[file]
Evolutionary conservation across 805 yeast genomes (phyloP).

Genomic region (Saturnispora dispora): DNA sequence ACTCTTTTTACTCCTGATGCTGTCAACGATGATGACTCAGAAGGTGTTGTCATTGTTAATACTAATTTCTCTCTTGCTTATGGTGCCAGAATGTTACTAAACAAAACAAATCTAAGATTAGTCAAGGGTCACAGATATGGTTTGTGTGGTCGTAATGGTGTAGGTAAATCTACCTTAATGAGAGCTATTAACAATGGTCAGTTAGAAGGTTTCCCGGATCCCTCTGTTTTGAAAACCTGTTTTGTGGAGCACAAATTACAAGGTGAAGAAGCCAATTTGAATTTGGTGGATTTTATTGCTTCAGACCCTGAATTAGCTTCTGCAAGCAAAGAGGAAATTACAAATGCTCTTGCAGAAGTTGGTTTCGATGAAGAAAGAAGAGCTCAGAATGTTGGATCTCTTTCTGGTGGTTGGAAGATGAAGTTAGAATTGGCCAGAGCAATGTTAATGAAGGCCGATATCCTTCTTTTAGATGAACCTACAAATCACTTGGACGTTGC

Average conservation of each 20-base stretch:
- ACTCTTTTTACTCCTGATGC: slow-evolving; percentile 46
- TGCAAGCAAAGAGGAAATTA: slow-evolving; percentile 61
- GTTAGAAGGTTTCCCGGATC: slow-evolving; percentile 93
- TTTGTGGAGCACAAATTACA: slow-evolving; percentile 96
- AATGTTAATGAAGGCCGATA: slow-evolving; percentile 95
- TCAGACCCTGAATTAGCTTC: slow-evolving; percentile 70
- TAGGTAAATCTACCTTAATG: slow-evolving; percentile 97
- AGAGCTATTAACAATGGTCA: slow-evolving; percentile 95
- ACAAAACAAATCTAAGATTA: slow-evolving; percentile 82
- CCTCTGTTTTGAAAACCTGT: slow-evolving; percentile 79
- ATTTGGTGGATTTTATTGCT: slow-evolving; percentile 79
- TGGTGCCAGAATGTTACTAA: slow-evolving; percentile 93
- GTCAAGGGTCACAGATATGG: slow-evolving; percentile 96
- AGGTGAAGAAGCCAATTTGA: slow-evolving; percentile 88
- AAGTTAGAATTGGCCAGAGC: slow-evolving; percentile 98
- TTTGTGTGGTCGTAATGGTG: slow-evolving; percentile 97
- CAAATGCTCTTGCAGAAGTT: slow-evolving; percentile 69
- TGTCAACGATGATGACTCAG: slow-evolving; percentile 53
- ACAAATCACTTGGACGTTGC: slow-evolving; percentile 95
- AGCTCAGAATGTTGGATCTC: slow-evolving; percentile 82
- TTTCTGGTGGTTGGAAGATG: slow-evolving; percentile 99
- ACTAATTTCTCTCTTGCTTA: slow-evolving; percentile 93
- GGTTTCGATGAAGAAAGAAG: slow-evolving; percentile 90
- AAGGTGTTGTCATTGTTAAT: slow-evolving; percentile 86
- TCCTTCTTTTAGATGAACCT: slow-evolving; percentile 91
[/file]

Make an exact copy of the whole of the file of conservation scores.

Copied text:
Evolutionary conservation across 805 yeast genomes (phyloP).

Genomic region (Saturnispora dispora): DNA sequence ACTCTTTTTACTCCTGATGCTGTCAACGATGATGACTCAGAAGGTGTTGTCATTGTTAATACTAATTTCTCTCTTGCTTATGGTGCCAGAATGTTACTAAACAAAACAAATCTAAGATTAGTCAAGGGTCACAGATATGGTTTGTGTGGTCGTAATGGTGTAGGTAAATCTACCTTAATGAGAGCTATTAACAATGGTCAGTTAGAAGGTTTCCCGGATCCCTCTGTTTTGAAAACCTGTTTTGTGGAGCACAAATTACAAGGTGAAGAAGCCAATTTGAATTTGGTGGATTTTATTGCTTCAGACCCTGAATTAGCTTCTGCAAGCAAAGAGGAAATTACAAATGCTCTTGCAGAAGTTGGTTTCGATGAAGAAAGAAGAGCTCAGAATGTTGGATCTCTTTCTGGTGGTTGGAAGATGAAGTTAGAATTGGCCAGAGCAATGTTAATGAAGGCCGATATCCTTCTTTTAGATGAACCTACAAATCACTTGGACGTTGC

Average conservation of each 20-base stretch:
- ACTCTTTTTACTCCTGATGC: slow-evolving; percentile 46
- TGCAAGCAAAGAGGAAATTA: slow-evolving; percentile 61
- GTTAGAAGGTTTCCCGGATC: slow-evolving; percentile 93
- TTTGTGGAGCACAAATTACA: slow-evolving; percentile 96
- AATGTTAATGAAGGCCGATA: slow-evolving; percentile 95
- TCAGACCCTGAATTAGCTTC: slow-evolving; percentile 70
- TAGGTAAATCTACCTTAATG: slow-evolving; percentile 97
- AGAGCTATTAACAATGGTCA: slow-evolving; percentile 95
- ACAAAACAAATCTAAGATTA: slow-evolving; percentile 82
- CCTCTGTTTTGAAAACCTGT: slow-evolving; percentile 79
- ATTTGGTGGATTTTATTGCT: slow-evolving; percentile 79
- TGGTGCCAGAATGTTACTAA: slow-evolving; percentile 93
- GTCAAGGGTCACAGATATGG: slow-evolving; percentile 96
- AGGTGAAGAAGCCAATTTGA: slow-evolving; percentile 88
- AAGTTAGAATTGGCCAGAGC: slow-evolving; percentile 98
- TTTGTGTGGTCGTAATGGTG: slow-evolving; percentile 97
- CAAATGCTCTTGCAGAAGTT: slow-evolving; percentile 69
- TGTCAACGATGATGACTCAG: slow-evolving; percentile 53
- ACAAATCACTTGGACGTTGC: slow-evolving; percentile 95
- AGCTCAGAATGTTGGATCTC: slow-evolving; percentile 82
- TTTCTGGTGGTTGGAAGATG: slow-evolving; percentile 99
- ACTAATTTCTCTCTTGCTTA: slow-evolving; percentile 93
- GGTTTCGATGAAGAAAGAAG: slow-evolving; percentile 90
- AAGGTGTTGTCATTGTTAAT: slow-evolving; percentile 86
- TCCTTCTTTTAGATGAACCT: slow-evolving; percentile 91